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This work is about the co-operation between the Allies in Norway between April and June 1940 by initially considering the military-politics of the period August 1939 until the German invasion of Norway in April 1940. Much of the work examines the role of the Independent Podhalian Rifle Brigade and its ...
Narvik and the Allies: The Polish Brigade at Narvik 1940
This work is about the co-operation between the Allies in Norway between April and June 1940 by initially considering the military-politics of the period August 1939 until the German invasion of Norway in April 1940. Much of the work examines the role of the Independent Podhalian Rifle Brigade and its interaction and dependency on the Allies as the Polish troops found themselves under French command. Other aspects of the Norwegian Campaign are also explored including inter-service co-operation amongst the Allies, how the Western Allies were still uncertain who their enemy really was and how successful Narvik actually was and what it meant for the UK during the summer of 1940.
37.45 USD

Narvik and the Allies: The Polish Brigade at Narvik 1940

by Evan McGilvray
Paperback / softback
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General Stanislaw Maczek has been overlooked by most military historians in the West. Unlike most Polish commanders he rocked no boats and after his service was complete in 1947 he retreated into relative obscurity. When he died at the age of 102 he had left a single published book of ...
Man of Steel and Honour: General Stanislaw Maczek: Soldier of Poland, Commander of the 1st Polish Armoured Division in North-West Europe 1944-45
General Stanislaw Maczek has been overlooked by most military historians in the West. Unlike most Polish commanders he rocked no boats and after his service was complete in 1947 he retreated into relative obscurity. When he died at the age of 102 he had left a single published book of his war memoirs. This book is an attempt to try to put the historical record right, at least in the English language, and place front and centre into the wartime historiography the story of an extraordinary man. Maczek's story is the story of 20th Century Poland and begins naturally enough with his birth in 1892. Born in the Austrian sector, he was conscripted into the Imperial Austrian Army, with which he served with great credit on the Italian Front, high in the Alps. It was this experience which was to serve Maczek well in his future career in the Polish Army after 1918. Maczek should be remembered for his pioneering use of mixed armour and infantry units as well as the early use of commando-style units during the Polish border wars of 1918-1920. However, his work was ignored despite its obvious success. He should also be recognised as being the saviour of the Normandy Campaign, which by August 1944 was seriously bogged down. It was feared that the German forces in Normandy might be able to flee over the River Seine and head eastwards towards Germany. A magnificent, stubborn and costly stand by the Polish 1st Armoured Division during August 1944 prevented this happening, and the Normandy Campaign was able to succeed. This is yet to be credited to the Poles in the imagination of the West. After the war, Maczek, now exiled and stateless and with his homeland seized by the Soviet Union, was stripped of his Polish citizenship by the Communists, and was left to bring up his young family on his wages as a barman. This is the story of a man who changed history, fully researched from archival and printed materials, and with a heavy reliance on original Polish language sources. The text is complemented by over 100 previously unpublished photographs. This book will be produced in a limited-edition hardback printing of 500 copies, all copies individually numbered, and signed by the author.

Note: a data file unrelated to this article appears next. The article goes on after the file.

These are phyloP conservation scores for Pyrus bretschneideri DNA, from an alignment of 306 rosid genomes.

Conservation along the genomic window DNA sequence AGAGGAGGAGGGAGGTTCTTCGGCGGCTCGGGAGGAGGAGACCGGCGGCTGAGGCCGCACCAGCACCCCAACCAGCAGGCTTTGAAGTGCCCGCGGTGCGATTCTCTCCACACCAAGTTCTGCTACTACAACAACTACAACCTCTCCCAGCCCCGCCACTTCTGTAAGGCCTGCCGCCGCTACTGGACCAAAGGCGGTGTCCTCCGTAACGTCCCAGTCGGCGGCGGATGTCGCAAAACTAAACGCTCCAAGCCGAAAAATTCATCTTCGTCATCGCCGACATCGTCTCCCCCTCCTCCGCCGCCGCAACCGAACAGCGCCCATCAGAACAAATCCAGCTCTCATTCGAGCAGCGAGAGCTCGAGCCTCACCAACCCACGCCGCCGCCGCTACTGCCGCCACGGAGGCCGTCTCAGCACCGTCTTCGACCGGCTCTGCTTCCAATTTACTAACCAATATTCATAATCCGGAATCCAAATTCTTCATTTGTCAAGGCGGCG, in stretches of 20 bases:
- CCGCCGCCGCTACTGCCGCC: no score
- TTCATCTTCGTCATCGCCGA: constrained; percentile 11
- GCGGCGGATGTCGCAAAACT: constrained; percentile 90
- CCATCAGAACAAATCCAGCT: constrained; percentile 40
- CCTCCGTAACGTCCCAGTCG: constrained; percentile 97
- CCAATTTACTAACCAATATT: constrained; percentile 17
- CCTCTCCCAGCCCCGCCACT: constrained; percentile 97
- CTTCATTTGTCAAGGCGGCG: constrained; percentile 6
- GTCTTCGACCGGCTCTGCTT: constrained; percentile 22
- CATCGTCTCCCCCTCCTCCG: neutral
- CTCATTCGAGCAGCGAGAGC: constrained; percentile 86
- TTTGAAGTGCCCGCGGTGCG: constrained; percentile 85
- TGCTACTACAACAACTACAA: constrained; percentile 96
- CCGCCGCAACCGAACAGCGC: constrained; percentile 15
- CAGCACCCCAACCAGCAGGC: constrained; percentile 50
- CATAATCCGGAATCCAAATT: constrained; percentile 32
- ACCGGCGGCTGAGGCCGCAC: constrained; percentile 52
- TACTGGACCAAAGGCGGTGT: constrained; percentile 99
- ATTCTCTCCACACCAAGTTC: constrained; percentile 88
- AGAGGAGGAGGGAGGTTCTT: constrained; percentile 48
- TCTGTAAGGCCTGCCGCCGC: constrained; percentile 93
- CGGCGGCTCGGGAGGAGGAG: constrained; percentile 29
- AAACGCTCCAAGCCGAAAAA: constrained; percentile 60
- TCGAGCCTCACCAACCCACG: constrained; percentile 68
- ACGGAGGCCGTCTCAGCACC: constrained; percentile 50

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51.10 USD

Man of Steel and Honour: General Stanislaw Maczek: Soldier of Poland, Commander of the 1st Polish Armoured Division in North-West Europe 1944-45

by Evan McGilvray
Hardback
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Along with thousands of his compatriots, Wladyslaw Anders was imprisoned by the Soviets when they attacked Poland with their German allies in 1939\. They endured terrible treatment until the German invasion of the Soviet Union in 1941 suddenly put Stalin in the Allied camp, after which they were evacuated to ...
Anders' Army: General Wladyslaw Anders and the Polish Second Corps 1941-46